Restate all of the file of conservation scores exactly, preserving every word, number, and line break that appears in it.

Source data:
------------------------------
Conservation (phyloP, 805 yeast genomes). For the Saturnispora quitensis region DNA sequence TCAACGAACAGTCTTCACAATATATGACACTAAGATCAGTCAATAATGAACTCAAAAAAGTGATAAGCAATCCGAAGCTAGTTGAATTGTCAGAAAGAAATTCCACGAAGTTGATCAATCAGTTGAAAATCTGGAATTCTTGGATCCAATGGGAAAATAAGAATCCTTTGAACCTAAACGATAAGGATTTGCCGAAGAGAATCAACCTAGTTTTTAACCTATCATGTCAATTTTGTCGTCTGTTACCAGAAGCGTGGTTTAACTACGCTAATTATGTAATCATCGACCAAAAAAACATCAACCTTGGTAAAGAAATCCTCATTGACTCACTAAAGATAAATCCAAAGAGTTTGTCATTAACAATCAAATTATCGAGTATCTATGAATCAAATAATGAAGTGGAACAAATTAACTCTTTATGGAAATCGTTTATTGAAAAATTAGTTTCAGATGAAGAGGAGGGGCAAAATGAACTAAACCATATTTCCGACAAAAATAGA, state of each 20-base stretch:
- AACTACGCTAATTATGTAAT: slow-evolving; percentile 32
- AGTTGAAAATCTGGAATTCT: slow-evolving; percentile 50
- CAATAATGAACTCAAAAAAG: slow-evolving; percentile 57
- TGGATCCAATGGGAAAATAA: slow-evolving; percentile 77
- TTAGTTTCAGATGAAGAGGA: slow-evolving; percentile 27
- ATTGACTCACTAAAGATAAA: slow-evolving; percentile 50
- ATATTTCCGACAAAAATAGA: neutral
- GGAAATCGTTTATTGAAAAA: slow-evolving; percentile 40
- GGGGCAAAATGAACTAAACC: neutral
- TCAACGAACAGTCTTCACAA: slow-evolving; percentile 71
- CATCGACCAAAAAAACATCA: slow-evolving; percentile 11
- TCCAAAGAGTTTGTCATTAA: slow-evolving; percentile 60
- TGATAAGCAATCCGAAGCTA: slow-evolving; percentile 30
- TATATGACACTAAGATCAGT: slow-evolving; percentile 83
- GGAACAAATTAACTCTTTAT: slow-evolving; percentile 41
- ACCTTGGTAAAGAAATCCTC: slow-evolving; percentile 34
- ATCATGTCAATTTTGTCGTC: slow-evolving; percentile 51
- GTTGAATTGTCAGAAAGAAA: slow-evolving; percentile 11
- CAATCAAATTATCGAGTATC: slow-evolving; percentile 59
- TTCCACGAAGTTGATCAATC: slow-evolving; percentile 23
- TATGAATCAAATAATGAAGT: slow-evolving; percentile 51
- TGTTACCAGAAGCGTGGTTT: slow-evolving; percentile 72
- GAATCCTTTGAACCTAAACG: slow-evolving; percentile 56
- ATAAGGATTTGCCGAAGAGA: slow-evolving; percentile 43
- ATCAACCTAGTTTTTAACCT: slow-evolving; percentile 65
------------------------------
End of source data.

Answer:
Conservation (phyloP, 805 yeast genomes). For the Saturnispora quitensis region DNA sequence TCAACGAACAGTCTTCACAATATATGACACTAAGATCAGTCAATAATGAACTCAAAAAAGTGATAAGCAATCCGAAGCTAGTTGAATTGTCAGAAAGAAATTCCACGAAGTTGATCAATCAGTTGAAAATCTGGAATTCTTGGATCCAATGGGAAAATAAGAATCCTTTGAACCTAAACGATAAGGATTTGCCGAAGAGAATCAACCTAGTTTTTAACCTATCATGTCAATTTTGTCGTCTGTTACCAGAAGCGTGGTTTAACTACGCTAATTATGTAATCATCGACCAAAAAAACATCAACCTTGGTAAAGAAATCCTCATTGACTCACTAAAGATAAATCCAAAGAGTTTGTCATTAACAATCAAATTATCGAGTATCTATGAATCAAATAATGAAGTGGAACAAATTAACTCTTTATGGAAATCGTTTATTGAAAAATTAGTTTCAGATGAAGAGGAGGGGCAAAATGAACTAAACCATATTTCCGACAAAAATAGA, state of each 20-base stretch:
- AACTACGCTAATTATGTAAT: slow-evolving; percentile 32
- AGTTGAAAATCTGGAATTCT: slow-evolving; percentile 50
- CAATAATGAACTCAAAAAAG: slow-evolving; percentile 57
- TGGATCCAATGGGAAAATAA: slow-evolving; percentile 77
- TTAGTTTCAGATGAAGAGGA: slow-evolving; percentile 27
- ATTGACTCACTAAAGATAAA: slow-evolving; percentile 50
- ATATTTCCGACAAAAATAGA: neutral
- GGAAATCGTTTATTGAAAAA: slow-evolving; percentile 40
- GGGGCAAAATGAACTAAACC: neutral
- TCAACGAACAGTCTTCACAA: slow-evolving; percentile 71
- CATCGACCAAAAAAACATCA: slow-evolving; percentile 11
- TCCAAAGAGTTTGTCATTAA: slow-evolving; percentile 60
- TGATAAGCAATCCGAAGCTA: slow-evolving; percentile 30
- TATATGACACTAAGATCAGT: slow-evolving; percentile 83
- GGAACAAATTAACTCTTTAT: slow-evolving; percentile 41
- ACCTTGGTAAAGAAATCCTC: slow-evolving; percentile 34
- ATCATGTCAATTTTGTCGTC: slow-evolving; percentile 51
- GTTGAATTGTCAGAAAGAAA: slow-evolving; percentile 11
- CAATCAAATTATCGAGTATC: slow-evolving; percentile 59
- TTCCACGAAGTTGATCAATC: slow-evolving; percentile 23
- TATGAATCAAATAATGAAGT: slow-evolving; percentile 51
- TGTTACCAGAAGCGTGGTTT: slow-evolving; percentile 72
- GAATCCTTTGAACCTAAACG: slow-evolving; percentile 56
- ATAAGGATTTGCCGAAGAGA: slow-evolving; percentile 43
- ATCAACCTAGTTTTTAACCT: slow-evolving; percentile 65